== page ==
Thursday, January 31, 2013

The House Across from Dairy Mart

The house at 521 E. Erie Avenue
Often as I drive down E. Erie Avenue in Lorain, I'm fascinated to see so many commercially zoned properties located in otherwise fine old residential neighborhoods. I wonder how it came to be like that, and I assume that the neighborhoods were wrecked by greedy developers.

For example, I've admired this stately house (at left) on its large lot at 521 E. Erie Avenue for many years now. Every time I get stuck at the traffic light in front of it, I think about what a great-looking house it is, and how unfair it is that it has to face a Dairy Mart store.

Surely, there had to be some great old house across from it at some point that was torn down and replaced by a Lawson's (the predecessor to Dairy Mart.)

As it turns out, I was wrong. There's been a grocery store at that Dairy Mart location since at least 1905 – maybe even earlier.

In 1905, there was Geiger and Ingraham's. It was followed by a variety of other grocery stores, including East Side Grocery (1912), Matthew Smith Tea, Coffee & Grocery (1921), A&P (1937), and Merves Brothers Food Mart (1942). (The dates shown merely mean those stores happened to be at that location that year.)

Merves Brothers were there the longest, until the late 1970s. Then the address went vacant in the 1978 directory. Lawson's first appeared in the directory around 1980.

As for the house, the 521 E. Erie address appeared in the 1912 directory with Fred A. Burgett, a contractor, as the owner. His name did not appear in any of the previous directories and it can't be determined if someone else built the house at an earlier date.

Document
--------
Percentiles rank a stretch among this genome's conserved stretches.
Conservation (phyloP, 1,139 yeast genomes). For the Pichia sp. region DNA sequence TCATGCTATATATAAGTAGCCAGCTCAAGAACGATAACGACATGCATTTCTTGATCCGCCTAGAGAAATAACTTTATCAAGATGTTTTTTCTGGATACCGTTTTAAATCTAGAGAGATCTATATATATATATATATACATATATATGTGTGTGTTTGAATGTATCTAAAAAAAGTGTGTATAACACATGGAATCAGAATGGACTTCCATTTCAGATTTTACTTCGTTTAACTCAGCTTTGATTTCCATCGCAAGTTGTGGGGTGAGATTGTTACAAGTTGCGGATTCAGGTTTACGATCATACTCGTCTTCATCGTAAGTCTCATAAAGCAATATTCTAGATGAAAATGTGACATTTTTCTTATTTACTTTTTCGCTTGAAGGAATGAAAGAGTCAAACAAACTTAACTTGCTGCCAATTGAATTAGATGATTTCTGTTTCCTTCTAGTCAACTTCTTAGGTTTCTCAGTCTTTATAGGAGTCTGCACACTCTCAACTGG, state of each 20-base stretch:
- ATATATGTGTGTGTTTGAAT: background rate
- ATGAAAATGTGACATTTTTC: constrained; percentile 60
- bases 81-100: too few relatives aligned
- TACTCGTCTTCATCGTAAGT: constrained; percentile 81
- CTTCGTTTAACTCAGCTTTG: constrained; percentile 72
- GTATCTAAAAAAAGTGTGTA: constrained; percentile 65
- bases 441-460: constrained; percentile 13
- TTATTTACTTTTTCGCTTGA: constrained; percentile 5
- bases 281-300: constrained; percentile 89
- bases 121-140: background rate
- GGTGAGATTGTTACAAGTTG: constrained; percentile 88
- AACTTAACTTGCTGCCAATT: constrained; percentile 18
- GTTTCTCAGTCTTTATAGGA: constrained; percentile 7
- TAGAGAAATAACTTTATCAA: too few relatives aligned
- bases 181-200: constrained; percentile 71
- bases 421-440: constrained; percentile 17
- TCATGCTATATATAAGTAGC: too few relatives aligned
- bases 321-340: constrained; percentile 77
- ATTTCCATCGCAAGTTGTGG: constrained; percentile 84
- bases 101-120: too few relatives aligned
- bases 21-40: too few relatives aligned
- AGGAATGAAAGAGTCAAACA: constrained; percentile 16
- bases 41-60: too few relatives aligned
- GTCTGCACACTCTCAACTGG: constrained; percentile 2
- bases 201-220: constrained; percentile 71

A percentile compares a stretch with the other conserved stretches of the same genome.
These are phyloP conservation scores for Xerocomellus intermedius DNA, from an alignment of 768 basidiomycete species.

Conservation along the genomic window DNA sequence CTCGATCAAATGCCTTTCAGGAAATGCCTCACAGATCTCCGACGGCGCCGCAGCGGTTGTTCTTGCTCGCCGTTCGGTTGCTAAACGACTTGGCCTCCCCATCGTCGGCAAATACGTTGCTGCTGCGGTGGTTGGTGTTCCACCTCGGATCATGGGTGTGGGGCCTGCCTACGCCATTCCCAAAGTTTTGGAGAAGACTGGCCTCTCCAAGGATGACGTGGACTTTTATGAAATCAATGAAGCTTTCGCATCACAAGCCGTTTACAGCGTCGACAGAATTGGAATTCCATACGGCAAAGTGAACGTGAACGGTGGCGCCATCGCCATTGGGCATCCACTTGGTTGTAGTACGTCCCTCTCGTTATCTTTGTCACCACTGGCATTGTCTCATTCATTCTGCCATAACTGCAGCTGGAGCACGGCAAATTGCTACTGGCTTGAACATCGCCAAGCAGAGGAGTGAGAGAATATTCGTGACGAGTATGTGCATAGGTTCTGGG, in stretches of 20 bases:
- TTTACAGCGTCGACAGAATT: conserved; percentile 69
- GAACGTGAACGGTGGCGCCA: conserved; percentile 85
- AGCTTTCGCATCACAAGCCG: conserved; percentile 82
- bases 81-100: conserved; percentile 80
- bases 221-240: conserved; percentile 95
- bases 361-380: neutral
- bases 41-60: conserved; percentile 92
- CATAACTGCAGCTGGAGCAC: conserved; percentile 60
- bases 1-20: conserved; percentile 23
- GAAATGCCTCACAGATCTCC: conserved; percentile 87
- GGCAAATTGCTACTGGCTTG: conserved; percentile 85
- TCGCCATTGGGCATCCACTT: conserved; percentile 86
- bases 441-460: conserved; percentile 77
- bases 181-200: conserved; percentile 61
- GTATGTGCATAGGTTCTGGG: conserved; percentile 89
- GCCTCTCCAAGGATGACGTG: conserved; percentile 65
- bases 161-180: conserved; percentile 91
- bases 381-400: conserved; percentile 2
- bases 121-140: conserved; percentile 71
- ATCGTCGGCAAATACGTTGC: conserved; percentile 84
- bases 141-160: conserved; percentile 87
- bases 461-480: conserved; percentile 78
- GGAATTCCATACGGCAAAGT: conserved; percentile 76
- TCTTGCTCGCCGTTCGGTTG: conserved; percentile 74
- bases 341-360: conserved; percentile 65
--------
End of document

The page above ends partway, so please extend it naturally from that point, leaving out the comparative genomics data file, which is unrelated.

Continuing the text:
Burgett remained in the house until around 1952 according to the books. After that date, the house seemed to change occupants every few years.

Anyway, the moral of the story is that a national chain store doesn't always come in and wreck a fine old neighborhood. Often, the chain store – in this case a Dairy Mart – is merely a modern version of what was already an accepted part of the neighborhood for decades.

3 comments:

Linda Jean Limes Ellis said...

I definitely remember Merves Grocery on the SE corner of Colorado and East Erie. I walked to it in the 1950s and would buy some things that we couldn't find over at Reagans Grocery by the bridge. Merves wasn't, shall we say, the most pristinely clean of stores. I think I remember once we found bugs in the cereal! I hate to say that, but it was a larger store and not too far away, so my parents would send me there to pick up a few things they needed. Yes, I have seen the house you wrote about Dan. It certainly has been a survivor on that corner. It is too bad Mr. and Mrs. Angelo Catalano aren't here reading your posts about the East Side. They knew so much first-hand about the old days in Lorain. I am so glad I visited them and listened to their stories of the people and the times back to the days of the Lorain Tornado. If their son, Bob, isn't part of this group, he should be because he is older than I am and he should remember even more than I do. But, thank you for posting the historical information that would otherwise never see the light of day if it weren't for all of your research, Dan!!

Dan Brady said...

Thanks for all the great comments and reminisces, Linda!

Anonymous said...

My father and mohter owned Merves Bros. and oput 4 children through college through it. We all worked in the store. My parents worked extremely hard to provide for us. It was very hard to remain an independent store owner. He did free delivery to keep his customers as the neighborhood changed. He provided credit to those who needed it and when for health reasons he closed the store, he was still owed money. I NEVER remember bugs in any cereal, That must have been purchased from others.
Gayle Merves Spe;ts